A World Affected by Climate Change: The Arctic Shows Signs of What’s to Come

As climate change melts the polar ice cap, the Arctic becomes more accessible, causing increased marine traffic and greater industrial development. University of Calgary researchers are investigating the environmental pressures that follow.

As climate change melts the polar ice cap, the Arctic becomes more accessible, causing increased marine traffic and greater industrial development. University of Calgary researchers are investigating the environmental pressures that follow. As the world begins to understand the impact of our carbon footprints, their findings could help guide the way toward a carbon-free future.

In Calgary, the potential results of worldwide climate change are already hitting home: the program manager for the city’s climate program says that by the year 2050, Calgarians could see more flooding, severe winds, decreased river flow rates and temperatures that hover above 30 degrees C for almost a month each year.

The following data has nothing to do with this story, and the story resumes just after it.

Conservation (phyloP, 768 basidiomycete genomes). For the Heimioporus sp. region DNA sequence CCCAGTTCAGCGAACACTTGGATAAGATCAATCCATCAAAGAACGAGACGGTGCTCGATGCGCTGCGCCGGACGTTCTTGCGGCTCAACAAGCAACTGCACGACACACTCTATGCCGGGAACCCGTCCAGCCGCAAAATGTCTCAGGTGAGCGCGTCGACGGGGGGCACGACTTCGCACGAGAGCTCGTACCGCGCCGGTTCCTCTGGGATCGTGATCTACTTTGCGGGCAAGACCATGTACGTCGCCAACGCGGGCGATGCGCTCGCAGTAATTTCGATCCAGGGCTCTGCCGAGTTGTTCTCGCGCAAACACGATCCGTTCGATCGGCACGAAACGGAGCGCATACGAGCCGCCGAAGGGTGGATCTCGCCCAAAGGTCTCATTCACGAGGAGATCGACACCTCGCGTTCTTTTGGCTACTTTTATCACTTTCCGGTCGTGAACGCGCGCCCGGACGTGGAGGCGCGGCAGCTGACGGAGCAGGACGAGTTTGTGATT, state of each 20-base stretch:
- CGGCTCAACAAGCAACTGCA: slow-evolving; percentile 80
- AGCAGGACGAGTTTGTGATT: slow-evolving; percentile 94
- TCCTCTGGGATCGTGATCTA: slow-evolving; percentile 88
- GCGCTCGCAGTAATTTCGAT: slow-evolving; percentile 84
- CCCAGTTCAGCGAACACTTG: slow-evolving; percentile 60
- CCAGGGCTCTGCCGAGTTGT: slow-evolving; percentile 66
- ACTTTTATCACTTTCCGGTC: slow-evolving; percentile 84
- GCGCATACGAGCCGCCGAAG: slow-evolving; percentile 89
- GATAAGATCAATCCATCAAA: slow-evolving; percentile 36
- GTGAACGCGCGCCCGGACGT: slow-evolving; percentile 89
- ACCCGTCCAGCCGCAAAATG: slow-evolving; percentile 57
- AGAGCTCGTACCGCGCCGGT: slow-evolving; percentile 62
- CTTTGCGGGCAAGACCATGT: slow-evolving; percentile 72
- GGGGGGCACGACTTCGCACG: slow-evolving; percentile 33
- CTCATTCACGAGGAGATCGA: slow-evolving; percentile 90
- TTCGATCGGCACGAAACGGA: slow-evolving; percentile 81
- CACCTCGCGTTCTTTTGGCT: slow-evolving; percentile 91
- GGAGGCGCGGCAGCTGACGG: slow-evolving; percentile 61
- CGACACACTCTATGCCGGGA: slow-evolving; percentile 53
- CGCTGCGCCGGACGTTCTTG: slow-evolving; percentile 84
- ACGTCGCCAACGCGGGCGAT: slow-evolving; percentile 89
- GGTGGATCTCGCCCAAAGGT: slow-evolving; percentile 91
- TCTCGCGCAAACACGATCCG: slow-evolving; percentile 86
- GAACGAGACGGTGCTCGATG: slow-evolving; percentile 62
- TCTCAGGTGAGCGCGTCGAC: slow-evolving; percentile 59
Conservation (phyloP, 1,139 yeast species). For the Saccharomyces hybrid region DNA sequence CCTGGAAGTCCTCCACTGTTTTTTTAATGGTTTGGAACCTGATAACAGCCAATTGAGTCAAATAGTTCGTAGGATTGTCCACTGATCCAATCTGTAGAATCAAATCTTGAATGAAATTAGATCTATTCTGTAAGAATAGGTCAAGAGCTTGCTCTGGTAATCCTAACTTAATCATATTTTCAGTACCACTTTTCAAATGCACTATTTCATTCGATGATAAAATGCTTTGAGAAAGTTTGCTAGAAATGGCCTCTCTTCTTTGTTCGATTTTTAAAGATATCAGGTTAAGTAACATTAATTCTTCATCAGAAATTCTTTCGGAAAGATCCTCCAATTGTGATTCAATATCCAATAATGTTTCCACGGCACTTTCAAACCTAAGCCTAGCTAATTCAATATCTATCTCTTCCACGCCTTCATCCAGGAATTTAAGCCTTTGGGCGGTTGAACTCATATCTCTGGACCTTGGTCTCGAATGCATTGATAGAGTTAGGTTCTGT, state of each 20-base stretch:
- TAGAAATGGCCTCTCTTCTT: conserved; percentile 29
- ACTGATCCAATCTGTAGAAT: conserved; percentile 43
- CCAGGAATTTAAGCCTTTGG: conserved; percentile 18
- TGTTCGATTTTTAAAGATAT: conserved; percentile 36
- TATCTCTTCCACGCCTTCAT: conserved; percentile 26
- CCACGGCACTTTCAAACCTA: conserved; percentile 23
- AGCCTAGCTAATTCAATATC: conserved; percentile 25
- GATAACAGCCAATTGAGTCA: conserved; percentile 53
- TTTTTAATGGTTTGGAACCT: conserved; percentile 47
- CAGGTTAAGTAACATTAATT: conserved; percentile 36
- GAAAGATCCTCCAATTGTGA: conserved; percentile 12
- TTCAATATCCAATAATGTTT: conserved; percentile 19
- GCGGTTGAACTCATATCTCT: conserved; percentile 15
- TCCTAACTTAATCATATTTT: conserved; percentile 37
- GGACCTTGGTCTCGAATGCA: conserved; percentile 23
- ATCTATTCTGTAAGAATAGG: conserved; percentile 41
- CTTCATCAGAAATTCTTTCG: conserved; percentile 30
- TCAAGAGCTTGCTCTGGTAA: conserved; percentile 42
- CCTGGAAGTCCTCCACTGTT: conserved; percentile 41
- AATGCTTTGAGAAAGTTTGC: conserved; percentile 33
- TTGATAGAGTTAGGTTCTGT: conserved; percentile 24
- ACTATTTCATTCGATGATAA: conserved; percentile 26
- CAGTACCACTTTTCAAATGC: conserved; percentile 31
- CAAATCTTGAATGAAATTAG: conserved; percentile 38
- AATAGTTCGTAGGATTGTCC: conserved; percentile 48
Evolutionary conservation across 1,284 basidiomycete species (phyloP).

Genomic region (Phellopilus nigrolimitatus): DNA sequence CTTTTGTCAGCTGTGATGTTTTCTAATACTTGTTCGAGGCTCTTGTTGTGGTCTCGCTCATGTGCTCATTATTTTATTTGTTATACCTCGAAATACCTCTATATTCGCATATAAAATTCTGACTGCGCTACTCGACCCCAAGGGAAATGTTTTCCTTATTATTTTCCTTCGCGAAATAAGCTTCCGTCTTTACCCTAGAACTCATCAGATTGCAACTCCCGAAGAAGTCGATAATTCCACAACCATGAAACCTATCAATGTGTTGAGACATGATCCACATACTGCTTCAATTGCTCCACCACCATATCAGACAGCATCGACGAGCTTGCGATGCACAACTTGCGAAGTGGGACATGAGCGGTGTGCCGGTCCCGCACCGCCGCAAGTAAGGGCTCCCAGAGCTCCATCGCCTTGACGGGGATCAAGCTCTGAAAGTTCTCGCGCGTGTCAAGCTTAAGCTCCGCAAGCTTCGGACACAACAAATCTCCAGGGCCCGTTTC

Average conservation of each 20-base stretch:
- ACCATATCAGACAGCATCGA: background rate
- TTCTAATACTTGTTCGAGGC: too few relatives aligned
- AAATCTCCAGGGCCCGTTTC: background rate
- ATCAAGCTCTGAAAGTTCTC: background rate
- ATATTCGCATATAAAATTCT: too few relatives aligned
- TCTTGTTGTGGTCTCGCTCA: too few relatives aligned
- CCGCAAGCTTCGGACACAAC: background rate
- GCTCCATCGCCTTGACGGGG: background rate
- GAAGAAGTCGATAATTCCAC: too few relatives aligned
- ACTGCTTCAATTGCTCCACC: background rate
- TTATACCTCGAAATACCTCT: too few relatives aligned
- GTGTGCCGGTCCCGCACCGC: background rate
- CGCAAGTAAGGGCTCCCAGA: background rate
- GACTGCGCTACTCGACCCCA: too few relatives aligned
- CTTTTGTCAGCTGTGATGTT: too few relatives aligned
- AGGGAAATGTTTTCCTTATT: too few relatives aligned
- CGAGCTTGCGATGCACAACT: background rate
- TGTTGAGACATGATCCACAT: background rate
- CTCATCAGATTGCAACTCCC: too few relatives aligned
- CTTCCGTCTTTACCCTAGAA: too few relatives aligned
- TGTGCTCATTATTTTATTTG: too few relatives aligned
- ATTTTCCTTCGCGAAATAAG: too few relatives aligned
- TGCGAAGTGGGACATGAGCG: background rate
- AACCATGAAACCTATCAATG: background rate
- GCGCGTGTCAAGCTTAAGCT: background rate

Studying stress in whales

In August, the Canadian Arctic is mostly ice-free, and narwhals swim into deep-water inlets along Baffin Island. For the researchers who study them, they can be a treasure trove of information about environmental conditions.

Originally posted to The Daily Catch : www.theterramarproject.org/thedailycatch

Photo: P J Hansen/Flickr (CC BY-SA 2.0)

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